Rescue dog saved at the 11th hour after misdiagnosis

This is a feelgood story about a rescue dog but I think that it is also an educational story about how rescue animals can be euthanised when they should not be; when they should be saved and adopted. It concerns Pumpkin described as a “pocket bully”. Pumpkin has the features of a small bully XL dog I suppose but he appears to be entirely legal in the UK. That point needs to be got out of the way but it also needs to be confirmed (see more about XL bully dogs at the end of the post).

Pumpkin looking chirpy and cheeky after his recovery
Pumpkin looking chirpy and cheeky after his recovery. Image: Dr. Sharon Williams.
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He was abandoned by his owner by being tied to the gates of a council-run dog pound (because he is a miniature XL bully?). The pound took him in but under their care he lost half of his weight from 30 kg to 15 within a few months. They thought he had cancer and decided to euthanise him.

Dr. Sharon Williams, the founder of Celandine Would Animal Rescue received a text from the staff at the pound asking if she could take in Pumpkin. But just at that moment a staff member said that it was too late for Sharon Williams to take the dog because he had just been sedated and they were putting him to sleep.

But as it happened, they couldn’t find a vein through which to inject the drugs to put him to sleep and so they texted the vet again which gave her a second opportunity to take him in which she happily grasped. She had been concerned that she had missed that opportunity. She said that her heart sank “knowing that if I’d have just seen the text a few minutes before he would still be alive.”

And so, Sharon took him in and she said that “he was totally emaciated and look tired, sad and ill”. But Pumpkin was keen to be the companion of an owner. There was a spark of life in him and he wanted to be cared for and he showed this by wagging his tail enthusiastically despite his poorly condition.

He wanted to be loved and Sharon love him by performing blood tests and employing specialist ultrasound scans to rule out cancer and to re-diagnose him as suffering from a food allergy. She put him on a specialist hypoallergenic diet and he recovered dramatically. She said that he “was thriving and full of life.”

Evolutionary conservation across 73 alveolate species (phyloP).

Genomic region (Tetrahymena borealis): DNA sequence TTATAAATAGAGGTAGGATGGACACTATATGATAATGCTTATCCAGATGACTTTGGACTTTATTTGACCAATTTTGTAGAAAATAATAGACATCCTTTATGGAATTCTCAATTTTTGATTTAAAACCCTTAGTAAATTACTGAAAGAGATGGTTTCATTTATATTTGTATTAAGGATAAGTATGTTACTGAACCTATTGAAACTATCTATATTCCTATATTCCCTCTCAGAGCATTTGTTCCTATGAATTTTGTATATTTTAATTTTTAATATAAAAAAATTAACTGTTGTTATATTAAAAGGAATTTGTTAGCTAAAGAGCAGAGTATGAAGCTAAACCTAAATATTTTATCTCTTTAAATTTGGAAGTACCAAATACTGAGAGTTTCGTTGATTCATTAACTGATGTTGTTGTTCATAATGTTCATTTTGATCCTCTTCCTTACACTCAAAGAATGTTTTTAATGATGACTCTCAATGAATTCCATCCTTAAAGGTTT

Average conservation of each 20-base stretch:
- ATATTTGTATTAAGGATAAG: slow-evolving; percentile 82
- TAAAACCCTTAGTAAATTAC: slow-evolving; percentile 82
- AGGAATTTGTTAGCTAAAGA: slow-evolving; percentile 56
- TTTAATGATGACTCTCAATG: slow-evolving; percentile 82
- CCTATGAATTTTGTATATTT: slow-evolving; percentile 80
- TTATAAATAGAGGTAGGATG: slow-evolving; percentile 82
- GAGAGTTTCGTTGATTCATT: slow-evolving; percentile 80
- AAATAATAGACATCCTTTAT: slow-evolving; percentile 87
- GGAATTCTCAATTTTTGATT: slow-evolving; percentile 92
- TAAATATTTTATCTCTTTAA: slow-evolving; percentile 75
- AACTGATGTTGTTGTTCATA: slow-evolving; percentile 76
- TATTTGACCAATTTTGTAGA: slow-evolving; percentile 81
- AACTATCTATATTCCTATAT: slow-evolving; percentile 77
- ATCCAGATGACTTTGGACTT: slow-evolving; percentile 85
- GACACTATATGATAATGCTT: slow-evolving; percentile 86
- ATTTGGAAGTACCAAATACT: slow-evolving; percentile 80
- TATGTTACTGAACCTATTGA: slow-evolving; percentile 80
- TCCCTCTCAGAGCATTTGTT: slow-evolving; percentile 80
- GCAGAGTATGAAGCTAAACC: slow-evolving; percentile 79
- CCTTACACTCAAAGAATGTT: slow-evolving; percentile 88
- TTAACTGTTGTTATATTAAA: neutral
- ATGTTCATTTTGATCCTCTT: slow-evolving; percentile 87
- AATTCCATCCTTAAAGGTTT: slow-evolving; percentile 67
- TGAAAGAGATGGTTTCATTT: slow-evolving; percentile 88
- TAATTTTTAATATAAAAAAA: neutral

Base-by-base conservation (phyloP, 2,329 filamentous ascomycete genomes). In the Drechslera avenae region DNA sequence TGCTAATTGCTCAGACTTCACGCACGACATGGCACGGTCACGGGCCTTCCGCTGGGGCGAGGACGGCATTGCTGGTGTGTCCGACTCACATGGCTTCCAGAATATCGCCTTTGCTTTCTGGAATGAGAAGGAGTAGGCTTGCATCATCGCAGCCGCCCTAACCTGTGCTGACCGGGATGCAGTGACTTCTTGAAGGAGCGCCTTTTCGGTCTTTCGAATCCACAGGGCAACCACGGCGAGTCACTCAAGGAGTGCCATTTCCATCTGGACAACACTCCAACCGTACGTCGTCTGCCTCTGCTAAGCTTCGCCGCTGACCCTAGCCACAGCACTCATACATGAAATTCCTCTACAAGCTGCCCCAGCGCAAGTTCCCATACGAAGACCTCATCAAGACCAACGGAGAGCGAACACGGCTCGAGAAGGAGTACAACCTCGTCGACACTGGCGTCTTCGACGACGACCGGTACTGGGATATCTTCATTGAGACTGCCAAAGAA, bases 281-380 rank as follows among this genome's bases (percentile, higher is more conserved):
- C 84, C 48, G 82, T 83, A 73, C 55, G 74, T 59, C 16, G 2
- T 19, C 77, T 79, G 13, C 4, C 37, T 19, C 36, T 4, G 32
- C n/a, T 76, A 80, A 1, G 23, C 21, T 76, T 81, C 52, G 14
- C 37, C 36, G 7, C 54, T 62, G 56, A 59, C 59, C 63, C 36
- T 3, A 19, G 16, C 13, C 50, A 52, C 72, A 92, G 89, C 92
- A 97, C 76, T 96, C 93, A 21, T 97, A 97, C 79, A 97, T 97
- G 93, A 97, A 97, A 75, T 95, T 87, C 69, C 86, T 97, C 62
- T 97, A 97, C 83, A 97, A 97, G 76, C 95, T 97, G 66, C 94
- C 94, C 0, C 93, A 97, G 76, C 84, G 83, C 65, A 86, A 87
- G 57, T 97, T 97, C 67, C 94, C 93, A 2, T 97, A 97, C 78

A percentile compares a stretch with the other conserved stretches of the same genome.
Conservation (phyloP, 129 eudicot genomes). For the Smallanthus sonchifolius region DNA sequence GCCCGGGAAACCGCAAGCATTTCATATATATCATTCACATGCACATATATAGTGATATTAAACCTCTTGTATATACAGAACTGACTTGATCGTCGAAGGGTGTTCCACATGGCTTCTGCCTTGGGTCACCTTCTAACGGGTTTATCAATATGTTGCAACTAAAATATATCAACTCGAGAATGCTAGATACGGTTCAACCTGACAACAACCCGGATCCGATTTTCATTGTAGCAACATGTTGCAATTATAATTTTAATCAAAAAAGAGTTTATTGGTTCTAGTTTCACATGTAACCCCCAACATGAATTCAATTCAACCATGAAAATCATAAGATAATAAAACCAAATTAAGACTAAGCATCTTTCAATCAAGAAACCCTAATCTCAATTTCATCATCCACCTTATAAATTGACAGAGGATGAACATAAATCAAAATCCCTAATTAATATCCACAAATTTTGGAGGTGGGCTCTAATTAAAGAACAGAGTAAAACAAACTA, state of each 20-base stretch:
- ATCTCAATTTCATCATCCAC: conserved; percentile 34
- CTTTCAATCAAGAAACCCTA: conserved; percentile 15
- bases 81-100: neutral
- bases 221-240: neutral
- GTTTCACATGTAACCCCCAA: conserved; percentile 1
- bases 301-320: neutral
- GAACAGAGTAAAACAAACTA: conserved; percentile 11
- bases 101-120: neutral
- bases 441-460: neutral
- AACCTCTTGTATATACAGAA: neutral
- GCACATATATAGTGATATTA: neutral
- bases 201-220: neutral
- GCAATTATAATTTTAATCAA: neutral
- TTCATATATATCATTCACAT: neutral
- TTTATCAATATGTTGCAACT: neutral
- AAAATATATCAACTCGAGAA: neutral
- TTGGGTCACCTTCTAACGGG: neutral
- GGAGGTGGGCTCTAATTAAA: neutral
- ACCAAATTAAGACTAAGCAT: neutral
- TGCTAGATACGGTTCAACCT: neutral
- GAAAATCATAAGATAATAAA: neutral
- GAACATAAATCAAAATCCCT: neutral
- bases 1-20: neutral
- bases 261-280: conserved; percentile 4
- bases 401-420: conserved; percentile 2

She was able to adopt him out to new owners who fell in love with him. He is a happy dog living a full life with a companion dog. Sharon said that, “He just loves people and is always happy when snuggled next to someone on the sofa.”

That is the story. A sweet and loving dog who missed death by a whisker. It’s an interesting story because when you dig a little bit deeper you see an issue which is not so heartwarming. The staff at the pound decided he had cancer and were trying to kill him but this was a misdiagnosis. Did they properly diagnose him? It seems not. He lost weight and therefore they appear to have made the assumption that he had cancer. That would appear also to be an act of carelessness but I don’t have the full story and I can’t be too critical because they had the presence of mind to contact Dr. Sharon who looked after him who has ensured that he will enjoy the rest of his life.

You might well know that there are laws in the UK now which make it illegal to own an American bully XL dog. You have to have a licence to keep this breed of dog and you have to comply with the terms of licence which means the dog being on a lead at all times in public places and wearing a muzzle. There are other stipulations. Pumpkin appears not to fall within this category but as mentioned this needs to be confirmed. This may be due to his small size.



This is five years old.

The people who gave me their dog are lying about something
by inDogRescue

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